Café, restaurant and take away food services industries will be the target of the ACCC’s next round of Franchising Code compliance checks.
The ACCC has responsibility for regulating the Franchising Code of Conduct in Australia, which includes conducting an active compliance check program.
“The ACCC receives more franchising code related reports from café, restaurant and take-away food franchisees than any other sector, and for this reason franchisors operating in this sector will be the target of our next round of checks” Deputy Chair Mick Keogh said.
Under the Franchising Code, franchisors must disclose certain information so prospective franchisees can make a reasonably informed decision before they purchase a business.
The information must include certain set up and operating costs, information about supply restrictions which limit the ability of a franchisee to shop around, and if applicable site or territory history to assist the franchisee in assessing the viability of the business.
“In the last six months, almost a quarter of reports we received about the Franchising Code related to inadequate disclosure. This highlights the need for improved disclosure to prospective franchisees,” Mr Keogh said.
“This information is vital as it allows them to make better informed decisions, and a lack of disclosure may result in substantial harm to the franchisee.”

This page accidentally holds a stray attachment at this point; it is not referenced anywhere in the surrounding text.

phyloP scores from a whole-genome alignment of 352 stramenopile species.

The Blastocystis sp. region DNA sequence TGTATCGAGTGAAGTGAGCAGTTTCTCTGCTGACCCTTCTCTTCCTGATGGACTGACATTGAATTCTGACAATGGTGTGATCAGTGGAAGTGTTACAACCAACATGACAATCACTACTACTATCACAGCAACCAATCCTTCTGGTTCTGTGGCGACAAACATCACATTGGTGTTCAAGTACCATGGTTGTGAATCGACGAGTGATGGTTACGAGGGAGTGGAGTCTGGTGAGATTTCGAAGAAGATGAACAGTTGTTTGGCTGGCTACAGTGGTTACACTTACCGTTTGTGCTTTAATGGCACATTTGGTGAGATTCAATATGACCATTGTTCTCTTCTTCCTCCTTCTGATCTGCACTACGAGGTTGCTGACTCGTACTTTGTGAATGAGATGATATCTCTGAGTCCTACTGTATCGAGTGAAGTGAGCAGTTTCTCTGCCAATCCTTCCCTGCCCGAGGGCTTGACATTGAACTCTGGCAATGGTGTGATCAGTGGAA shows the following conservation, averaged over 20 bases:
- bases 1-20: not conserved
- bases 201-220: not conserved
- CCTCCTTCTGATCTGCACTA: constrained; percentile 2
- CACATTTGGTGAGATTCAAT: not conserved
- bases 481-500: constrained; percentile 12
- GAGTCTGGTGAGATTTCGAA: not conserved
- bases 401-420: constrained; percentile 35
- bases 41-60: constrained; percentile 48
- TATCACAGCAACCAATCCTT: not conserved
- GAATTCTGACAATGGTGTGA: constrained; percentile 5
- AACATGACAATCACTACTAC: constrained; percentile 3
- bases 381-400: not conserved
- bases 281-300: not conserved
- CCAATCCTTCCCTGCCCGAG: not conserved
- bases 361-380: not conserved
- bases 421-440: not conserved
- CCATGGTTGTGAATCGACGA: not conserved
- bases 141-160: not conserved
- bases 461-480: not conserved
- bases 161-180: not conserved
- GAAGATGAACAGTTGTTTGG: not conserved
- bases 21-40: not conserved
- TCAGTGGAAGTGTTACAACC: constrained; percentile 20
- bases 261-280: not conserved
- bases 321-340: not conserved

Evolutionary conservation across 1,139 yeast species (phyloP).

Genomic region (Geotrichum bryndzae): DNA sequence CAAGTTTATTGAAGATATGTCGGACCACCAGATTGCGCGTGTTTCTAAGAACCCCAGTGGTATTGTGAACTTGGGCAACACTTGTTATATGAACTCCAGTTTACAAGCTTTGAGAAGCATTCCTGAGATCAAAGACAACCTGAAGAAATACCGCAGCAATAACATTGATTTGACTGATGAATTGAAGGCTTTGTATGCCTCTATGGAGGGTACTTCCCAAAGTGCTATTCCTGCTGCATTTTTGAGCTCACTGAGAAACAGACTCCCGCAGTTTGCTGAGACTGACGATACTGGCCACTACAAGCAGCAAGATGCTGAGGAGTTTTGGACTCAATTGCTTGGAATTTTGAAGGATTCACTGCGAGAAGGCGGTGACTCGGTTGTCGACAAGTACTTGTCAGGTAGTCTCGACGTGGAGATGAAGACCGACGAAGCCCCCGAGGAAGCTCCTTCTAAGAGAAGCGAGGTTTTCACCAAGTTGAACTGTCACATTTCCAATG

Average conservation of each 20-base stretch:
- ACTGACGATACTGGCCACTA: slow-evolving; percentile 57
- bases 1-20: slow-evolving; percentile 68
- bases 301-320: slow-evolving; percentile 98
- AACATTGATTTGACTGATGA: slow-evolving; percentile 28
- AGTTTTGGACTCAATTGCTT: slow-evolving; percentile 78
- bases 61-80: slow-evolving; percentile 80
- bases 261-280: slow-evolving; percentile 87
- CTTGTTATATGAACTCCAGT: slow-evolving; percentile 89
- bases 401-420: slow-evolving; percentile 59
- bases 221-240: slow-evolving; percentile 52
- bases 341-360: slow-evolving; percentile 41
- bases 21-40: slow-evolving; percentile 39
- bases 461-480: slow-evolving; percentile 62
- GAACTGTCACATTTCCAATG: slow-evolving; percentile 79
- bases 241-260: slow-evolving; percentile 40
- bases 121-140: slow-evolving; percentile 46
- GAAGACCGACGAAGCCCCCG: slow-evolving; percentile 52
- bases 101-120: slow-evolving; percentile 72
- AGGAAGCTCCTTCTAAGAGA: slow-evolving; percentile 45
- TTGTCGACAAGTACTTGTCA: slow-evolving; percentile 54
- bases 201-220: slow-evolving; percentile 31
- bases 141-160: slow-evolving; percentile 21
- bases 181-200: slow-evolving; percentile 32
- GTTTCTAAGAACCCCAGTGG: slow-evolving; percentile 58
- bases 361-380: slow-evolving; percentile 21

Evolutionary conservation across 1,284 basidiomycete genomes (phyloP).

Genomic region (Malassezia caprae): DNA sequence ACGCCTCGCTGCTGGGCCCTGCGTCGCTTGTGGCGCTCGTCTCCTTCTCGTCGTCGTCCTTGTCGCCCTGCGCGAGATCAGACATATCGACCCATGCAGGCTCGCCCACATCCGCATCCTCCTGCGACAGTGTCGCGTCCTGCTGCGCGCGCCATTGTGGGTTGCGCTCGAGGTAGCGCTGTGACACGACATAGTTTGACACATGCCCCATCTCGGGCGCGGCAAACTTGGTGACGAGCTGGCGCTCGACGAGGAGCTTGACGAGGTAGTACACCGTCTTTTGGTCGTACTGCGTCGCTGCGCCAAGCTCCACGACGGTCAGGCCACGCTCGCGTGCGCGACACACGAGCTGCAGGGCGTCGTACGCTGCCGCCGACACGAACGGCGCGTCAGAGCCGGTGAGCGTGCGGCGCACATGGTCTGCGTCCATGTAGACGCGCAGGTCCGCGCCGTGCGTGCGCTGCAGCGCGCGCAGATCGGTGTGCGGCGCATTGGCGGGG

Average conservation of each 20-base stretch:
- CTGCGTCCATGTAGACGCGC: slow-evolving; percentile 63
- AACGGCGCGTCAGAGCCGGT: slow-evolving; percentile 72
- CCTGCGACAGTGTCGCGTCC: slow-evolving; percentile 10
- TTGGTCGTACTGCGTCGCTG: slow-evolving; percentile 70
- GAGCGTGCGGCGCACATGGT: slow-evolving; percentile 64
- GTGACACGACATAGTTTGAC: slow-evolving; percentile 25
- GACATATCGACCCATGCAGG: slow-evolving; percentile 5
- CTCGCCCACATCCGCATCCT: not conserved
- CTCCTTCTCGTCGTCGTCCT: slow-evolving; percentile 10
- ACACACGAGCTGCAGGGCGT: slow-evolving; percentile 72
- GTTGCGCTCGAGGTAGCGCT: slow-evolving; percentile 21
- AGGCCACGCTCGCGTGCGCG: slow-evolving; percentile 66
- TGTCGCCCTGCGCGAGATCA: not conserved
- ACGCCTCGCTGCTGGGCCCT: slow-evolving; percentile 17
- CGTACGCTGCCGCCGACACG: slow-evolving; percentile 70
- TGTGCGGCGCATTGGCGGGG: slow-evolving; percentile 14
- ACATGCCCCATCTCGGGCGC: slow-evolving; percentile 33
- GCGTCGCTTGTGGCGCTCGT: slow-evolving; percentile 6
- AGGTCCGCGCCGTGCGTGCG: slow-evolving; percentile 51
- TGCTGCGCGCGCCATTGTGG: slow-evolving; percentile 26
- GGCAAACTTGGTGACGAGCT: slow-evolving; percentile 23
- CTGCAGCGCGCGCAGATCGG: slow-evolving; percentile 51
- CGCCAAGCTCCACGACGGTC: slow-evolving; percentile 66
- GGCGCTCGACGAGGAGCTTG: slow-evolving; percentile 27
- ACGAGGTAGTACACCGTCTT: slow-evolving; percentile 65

As part of this initiative, the ACCC will assess important documents franchisors provide to potential franchisees, to check whether they clearly and accurately disclose information that is crucial for potential franchisees to consider before they sign agreements or pay non-refundable money.
The ACCC will share some of its findings at the completion of this project to improve the quality of franchisors’ disclosure in this sector, as well as to assist potential franchisees to understand the information made available, and to ask questions if there is a lack of information.
This project follows the significant work the ACCC has completed in the franchising sector during the last six months, including accepting a court enforceable undertaking from Husqvarna Australia for alleged breaches of the Franchising Code, a voluntary commitment by Luxottica Franchising Australia to improve transparency for franchisees, and appearing before the Parliamentary Inquiry into the Franchising Code of Conduct.
“Franchisors need to take their disclosure responsibilities seriously. The recent Ultra Tune Australia case is a warning to all franchisors to meet their disclosure obligations.
“We also encourage everyone thinking about buying a franchise to carefully examine and understand their disclosure document, ask questions, and get professional advice before signing any franchise agreements,” Mr Keogh said.